Diane Landry. Celestial Mechanics
2023.03.25 - 06.23
Musée régional de Rimouski, Québec
Celestial Mechanics - February 15 to April 15, 2024
Transparent Foretellings - February 15 to June 16, 2024
Foreman Art Gallery of Bishop’s University, Sherbrooke, Québec
Roxanne Labrèche P.
Diane Landry has a challenge for primary-school-age children: to question their relationship to time. The exhibition Celestial Mechanics leads them to ponder their place along three timescales, cosmic, geological and human, striving to look beyond the anthropocentric perspective and be mindful of ecological issues.
A tinkerer who loves recycling and assemblage, Landry here continues her musings on the life cycles of a variety of items. Photographic discs with quasi-abstract patterns, activated by gears, call to mind bizarre planets or perhaps malfunctioning clocks. Their surfaces are topped by transparent tubes from which flow diverse tiny parts, in this case evoking hourglasses. Also on display are wall sculptures, fashioned from various found objects including keys, bicycle wheel rims and plastic bags, underscoring their potential to be given new life.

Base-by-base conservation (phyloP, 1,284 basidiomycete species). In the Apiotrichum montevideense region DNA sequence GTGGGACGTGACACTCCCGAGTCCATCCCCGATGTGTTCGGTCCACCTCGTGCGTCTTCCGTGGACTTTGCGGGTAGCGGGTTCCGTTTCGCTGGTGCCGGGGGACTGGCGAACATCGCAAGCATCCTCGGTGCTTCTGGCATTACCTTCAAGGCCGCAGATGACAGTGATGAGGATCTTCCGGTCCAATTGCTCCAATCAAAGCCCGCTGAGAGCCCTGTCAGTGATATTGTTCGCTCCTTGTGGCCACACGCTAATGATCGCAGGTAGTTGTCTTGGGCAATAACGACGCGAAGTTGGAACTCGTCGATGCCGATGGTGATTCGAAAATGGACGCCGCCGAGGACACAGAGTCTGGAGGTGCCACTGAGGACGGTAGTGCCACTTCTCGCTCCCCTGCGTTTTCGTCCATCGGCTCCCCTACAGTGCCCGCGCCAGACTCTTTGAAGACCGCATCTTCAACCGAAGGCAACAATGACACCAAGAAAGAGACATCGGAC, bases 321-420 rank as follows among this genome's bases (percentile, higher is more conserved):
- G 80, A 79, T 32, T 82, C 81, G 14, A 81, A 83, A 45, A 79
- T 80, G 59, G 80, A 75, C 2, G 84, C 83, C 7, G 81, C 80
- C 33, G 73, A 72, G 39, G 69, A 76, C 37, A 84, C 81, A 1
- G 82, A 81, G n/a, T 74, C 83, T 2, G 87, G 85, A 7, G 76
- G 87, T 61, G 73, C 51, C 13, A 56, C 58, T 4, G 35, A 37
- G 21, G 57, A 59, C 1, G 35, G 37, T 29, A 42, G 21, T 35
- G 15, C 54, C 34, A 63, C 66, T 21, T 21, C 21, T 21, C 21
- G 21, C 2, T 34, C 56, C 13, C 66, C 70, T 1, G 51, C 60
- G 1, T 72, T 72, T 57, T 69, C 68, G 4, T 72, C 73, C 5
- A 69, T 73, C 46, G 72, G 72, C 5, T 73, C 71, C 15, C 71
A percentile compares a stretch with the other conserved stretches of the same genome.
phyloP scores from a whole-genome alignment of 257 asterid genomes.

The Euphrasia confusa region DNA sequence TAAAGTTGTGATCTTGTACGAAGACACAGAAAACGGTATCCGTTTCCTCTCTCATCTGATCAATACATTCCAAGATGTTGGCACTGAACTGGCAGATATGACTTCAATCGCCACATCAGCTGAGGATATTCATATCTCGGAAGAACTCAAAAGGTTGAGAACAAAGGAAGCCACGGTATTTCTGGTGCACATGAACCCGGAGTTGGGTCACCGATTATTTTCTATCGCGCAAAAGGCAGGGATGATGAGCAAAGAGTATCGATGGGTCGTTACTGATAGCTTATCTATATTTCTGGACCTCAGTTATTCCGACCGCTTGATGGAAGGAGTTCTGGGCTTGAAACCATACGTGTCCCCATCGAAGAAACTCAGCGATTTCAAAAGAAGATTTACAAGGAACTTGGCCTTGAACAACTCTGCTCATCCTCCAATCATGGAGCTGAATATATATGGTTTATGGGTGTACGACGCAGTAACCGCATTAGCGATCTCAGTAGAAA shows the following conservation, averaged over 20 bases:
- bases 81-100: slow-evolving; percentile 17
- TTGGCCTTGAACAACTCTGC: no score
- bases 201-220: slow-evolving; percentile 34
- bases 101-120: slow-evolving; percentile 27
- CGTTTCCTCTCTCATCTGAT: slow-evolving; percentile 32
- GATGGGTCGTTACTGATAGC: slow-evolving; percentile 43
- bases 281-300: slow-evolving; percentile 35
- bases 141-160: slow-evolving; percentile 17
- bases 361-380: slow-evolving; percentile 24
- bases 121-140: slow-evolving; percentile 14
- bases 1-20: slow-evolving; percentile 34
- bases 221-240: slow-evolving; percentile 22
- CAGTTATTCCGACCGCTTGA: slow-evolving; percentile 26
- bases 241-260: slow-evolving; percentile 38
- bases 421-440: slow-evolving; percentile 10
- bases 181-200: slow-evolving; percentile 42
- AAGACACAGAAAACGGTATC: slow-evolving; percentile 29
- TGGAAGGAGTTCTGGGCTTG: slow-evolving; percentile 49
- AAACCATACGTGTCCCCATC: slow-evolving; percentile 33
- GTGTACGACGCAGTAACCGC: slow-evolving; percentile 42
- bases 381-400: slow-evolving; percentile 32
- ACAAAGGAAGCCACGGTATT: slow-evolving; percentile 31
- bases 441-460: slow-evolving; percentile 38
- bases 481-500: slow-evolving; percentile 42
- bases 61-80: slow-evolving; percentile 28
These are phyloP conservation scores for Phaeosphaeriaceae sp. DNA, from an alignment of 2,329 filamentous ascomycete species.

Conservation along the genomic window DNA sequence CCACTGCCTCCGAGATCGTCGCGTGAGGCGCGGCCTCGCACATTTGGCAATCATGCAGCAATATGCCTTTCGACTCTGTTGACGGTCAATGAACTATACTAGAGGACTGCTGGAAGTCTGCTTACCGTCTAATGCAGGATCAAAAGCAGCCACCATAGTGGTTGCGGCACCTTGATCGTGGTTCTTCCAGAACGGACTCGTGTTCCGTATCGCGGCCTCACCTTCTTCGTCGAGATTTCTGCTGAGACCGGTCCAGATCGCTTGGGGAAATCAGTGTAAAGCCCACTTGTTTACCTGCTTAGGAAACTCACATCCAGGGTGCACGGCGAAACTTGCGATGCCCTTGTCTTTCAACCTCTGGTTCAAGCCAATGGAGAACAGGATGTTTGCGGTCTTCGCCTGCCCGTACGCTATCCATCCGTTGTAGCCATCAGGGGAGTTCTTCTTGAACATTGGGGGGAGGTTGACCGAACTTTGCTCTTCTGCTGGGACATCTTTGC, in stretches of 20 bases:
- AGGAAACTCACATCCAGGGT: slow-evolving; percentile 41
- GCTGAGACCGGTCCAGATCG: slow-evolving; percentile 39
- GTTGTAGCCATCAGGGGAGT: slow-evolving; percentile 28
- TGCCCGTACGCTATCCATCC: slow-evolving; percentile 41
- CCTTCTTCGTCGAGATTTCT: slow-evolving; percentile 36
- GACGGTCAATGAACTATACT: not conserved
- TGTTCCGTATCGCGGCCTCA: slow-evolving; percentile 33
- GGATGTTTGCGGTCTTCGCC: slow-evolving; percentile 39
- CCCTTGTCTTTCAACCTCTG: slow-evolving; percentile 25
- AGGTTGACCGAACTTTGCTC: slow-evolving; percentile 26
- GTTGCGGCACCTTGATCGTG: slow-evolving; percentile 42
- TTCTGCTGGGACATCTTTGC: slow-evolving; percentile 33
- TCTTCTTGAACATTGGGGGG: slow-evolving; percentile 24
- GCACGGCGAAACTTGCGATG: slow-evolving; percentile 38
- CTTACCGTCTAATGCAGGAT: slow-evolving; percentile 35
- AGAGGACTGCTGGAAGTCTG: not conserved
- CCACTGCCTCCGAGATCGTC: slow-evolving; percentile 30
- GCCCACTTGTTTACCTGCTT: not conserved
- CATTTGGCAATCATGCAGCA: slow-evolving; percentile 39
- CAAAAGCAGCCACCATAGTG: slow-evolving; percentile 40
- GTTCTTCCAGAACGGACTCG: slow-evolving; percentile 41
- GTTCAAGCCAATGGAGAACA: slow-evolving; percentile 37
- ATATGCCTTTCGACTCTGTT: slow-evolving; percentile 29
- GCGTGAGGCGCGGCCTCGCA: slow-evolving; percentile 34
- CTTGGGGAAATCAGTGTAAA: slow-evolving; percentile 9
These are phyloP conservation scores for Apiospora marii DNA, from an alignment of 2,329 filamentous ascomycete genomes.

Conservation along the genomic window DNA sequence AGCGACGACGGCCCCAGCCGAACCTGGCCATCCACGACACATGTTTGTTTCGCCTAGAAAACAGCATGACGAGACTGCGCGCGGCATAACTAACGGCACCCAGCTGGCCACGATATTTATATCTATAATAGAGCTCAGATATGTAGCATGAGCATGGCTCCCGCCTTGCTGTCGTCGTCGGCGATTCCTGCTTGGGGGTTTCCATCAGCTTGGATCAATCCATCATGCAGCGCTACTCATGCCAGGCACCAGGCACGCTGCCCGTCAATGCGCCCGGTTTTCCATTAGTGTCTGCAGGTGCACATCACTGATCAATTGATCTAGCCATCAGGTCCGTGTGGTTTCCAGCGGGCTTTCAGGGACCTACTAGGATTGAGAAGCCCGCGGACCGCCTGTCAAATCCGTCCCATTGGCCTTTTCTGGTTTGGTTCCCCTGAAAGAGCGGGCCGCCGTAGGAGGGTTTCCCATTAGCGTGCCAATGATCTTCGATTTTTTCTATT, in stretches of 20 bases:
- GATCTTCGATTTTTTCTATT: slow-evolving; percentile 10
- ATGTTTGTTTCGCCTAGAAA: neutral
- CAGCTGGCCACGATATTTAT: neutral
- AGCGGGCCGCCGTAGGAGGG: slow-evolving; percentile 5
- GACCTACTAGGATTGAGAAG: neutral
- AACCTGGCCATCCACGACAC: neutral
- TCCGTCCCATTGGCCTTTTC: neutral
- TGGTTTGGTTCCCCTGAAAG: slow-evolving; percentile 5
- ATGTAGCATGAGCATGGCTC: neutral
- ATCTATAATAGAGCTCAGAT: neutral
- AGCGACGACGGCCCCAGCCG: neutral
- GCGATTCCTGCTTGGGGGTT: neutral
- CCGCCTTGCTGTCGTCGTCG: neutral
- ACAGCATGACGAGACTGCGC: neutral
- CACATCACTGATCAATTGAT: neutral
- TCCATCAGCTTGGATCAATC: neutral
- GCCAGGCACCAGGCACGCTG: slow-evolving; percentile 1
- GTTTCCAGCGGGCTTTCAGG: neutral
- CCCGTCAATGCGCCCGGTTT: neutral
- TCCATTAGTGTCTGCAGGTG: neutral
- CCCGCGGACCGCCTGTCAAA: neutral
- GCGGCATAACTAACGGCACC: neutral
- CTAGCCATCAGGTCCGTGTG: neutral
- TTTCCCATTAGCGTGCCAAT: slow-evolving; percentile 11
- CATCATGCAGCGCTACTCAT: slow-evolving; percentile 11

The movements of these components–awhich are complemented by an enthralling motorized mandala made from a repurposed laundry basket and plastic water bottles–are informed by the cyclicity of natural rhythms as opposed to the idea of linear time dictated by Western tradition. The speeds and directions of rotation of these works spark children’s awareness of the various timescales specific to plants, animals, minerals and celestial objects. By contrast, Landry’s Heaters, luminous creatures shrouded in grocery-store cereal bags, seem frozen in their makeshift cocoons, waiting to liberate their energy.
The exhibition combines a new series of works for young audiences with earlier pieces by Diane Landry in a process that explores the passage of time within the artist’s practice itself. The accompanying mediation activities extend this thought-provoking approach with a media archeology workshop in which children can study the effects of temporal acceleration resulting from the evolution of image technologies.
This exhibition benefits from the financial support of the Conseil des arts et des lettres du Québec.